MORE than 200 police officers clad in riot-gear swooped on dozens of businesses in Soho on Wednesday in an attempt to stifle the trade of stolen goods.
Scotland Yard said they targeted brothels, clubs, sex shops and a taxi company after gathering evidence from 18 months of undercover operations.
They said they had compiled evidence linking some West End businesses to drug dealing and the sale of stolen goods.
Some 31 arrests were made during the operation which was codenamed Demontere – meaning “dismantle” in Danish. The alleged offences include 20 cases of “attempting to handle stolen goods”.
More than 25 flats where sex workers can legally ply their trade were raided and issued with “closure notices” in what police said was an attempt to “close those addresses linked to serious crimes including rape and human trafficking”.
But sex workers disputed these claims last night (Thursday) and the English Collective of Prostitutes (ECP) – known as the “Girls’ Union” – said in a statement: “Some immigrant women were taken into custody on the pretext that they may be victims of trafficking, despite their protestations that they were not being forced to work.”
Nikki Adams from the ECP told the West End Extra that it was an “outrageous fabrication”, adding: “At least two of those women I know well and they’ve been in the UK for years and speak perfect English and come to all our meetings – they are so clearly not trafficked.”
She said the action could be related to an additional pot of European Union funding that had recently been made available to the Met to tackle human trafficking.
“The point is, if you are wanting an anti-trafficking strategy this is not it. If they find one woman who was trafficked this way, then they did it incidentally and not by any active policy that was going to encourage women who were being exploited and abused to come forward and get the help they need.”
She added: “The police must know that some women will end up working on the street as a result, where it is much more dangerous.”
One 25-year-old sex worker from Romania, who works at a flat in Soho, told the West End Extra: “I’m not a victim and I don’t think that’s the case for any of the girls.
If they were real victims they would come out and talk to police as soon as they come.”
She criticised the Met’s decision to allow photographers on the raid, which led to images of sex workers being circulated online.
She said: “Yes, we are sex workers, but I still have the rights to privacy that you have. It doesn’t matter what you do for a job, you have a right to privacy.”
The Met released dramatic footage of officers piling out of riot vans and smashing down doors of businesses in Soho (see video below).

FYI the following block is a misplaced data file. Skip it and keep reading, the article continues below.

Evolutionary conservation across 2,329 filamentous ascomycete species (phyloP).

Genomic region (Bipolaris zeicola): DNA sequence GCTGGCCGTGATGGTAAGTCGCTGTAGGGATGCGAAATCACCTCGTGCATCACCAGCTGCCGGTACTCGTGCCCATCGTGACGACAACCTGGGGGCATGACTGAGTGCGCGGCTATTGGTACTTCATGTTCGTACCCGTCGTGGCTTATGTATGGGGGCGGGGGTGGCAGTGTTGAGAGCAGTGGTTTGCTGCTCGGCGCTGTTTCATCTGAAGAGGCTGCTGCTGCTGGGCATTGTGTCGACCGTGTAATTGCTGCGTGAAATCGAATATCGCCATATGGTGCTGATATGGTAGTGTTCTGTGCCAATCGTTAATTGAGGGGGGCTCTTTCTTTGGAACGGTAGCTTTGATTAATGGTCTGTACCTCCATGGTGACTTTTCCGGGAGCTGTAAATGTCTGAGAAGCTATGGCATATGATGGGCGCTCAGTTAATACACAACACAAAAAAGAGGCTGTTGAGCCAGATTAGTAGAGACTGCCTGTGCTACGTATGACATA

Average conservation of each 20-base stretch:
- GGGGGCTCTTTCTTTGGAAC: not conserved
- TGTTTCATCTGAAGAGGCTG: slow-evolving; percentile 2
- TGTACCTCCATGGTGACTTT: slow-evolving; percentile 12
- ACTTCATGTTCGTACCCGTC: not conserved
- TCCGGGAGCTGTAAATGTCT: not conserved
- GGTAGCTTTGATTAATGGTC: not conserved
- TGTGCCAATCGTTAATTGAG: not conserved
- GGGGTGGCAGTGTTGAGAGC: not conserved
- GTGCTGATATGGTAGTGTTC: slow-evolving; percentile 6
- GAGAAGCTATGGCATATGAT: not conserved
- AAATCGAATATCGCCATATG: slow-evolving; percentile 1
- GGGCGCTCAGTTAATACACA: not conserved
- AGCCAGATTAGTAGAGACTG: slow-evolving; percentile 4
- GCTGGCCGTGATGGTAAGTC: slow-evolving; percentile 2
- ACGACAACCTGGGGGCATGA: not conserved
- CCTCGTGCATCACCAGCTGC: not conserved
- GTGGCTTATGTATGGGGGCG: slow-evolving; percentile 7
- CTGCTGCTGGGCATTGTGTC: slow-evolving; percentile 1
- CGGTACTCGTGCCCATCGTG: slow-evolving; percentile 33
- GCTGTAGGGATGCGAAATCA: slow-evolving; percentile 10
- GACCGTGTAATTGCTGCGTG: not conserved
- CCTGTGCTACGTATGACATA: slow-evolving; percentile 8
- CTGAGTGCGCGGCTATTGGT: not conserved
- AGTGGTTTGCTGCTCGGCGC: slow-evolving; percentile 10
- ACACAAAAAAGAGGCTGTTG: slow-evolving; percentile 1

The ECP said: “People fear that the evictions are aimed at making way for large-scale development, like the one proposed in Walkers Court, which most residents are against.”
Plans to redevelop Walkers Court will go before the council’s planning committee next week and have already received scores of objection letters.
Undercover officers are believed to have compiled evidence linking businesses to the sale of high-value watches and jewellery, along with mobile phones and other items stolen in street robberies.
Borough Commander Alison Newcomb said: “These operations have given us a much clearer intelligence picture and evidence of connections between criminals and crime types that were happening in Soho, from street drug dealers to links with human traffickers.”
She said: “We are using the skills and support of specialist officers from throughout the Met to ensure that suspects are found and brought to justice and the women are properly supported.”
The raids follow two earlier operations – codenamed Rense and Jolt – which targeted drug dealers in Soho and Cmmdr Newcomb said they were aiming to create “an environment where criminals who may attempt to operate here in the future are always concerned that the Met is on to them”.
Westminster Council leader Philippa Roe said they are standing “shoulder to shoulder” with the Met, adding: “Together, we’re sending the clear message that the insidious tentacles of the criminal underworld will not be allowed to spread through Soho unchecked and unchallenged.
“Tonight’s raids struck a significant blow against the criminal infrastructure. Now, however, we want to be just as clear that Westminster City Council is ready to help any vulnerable woman – themselves victims of crime, trapped in a way of life where they have little or no control. For us, their safety is paramount.”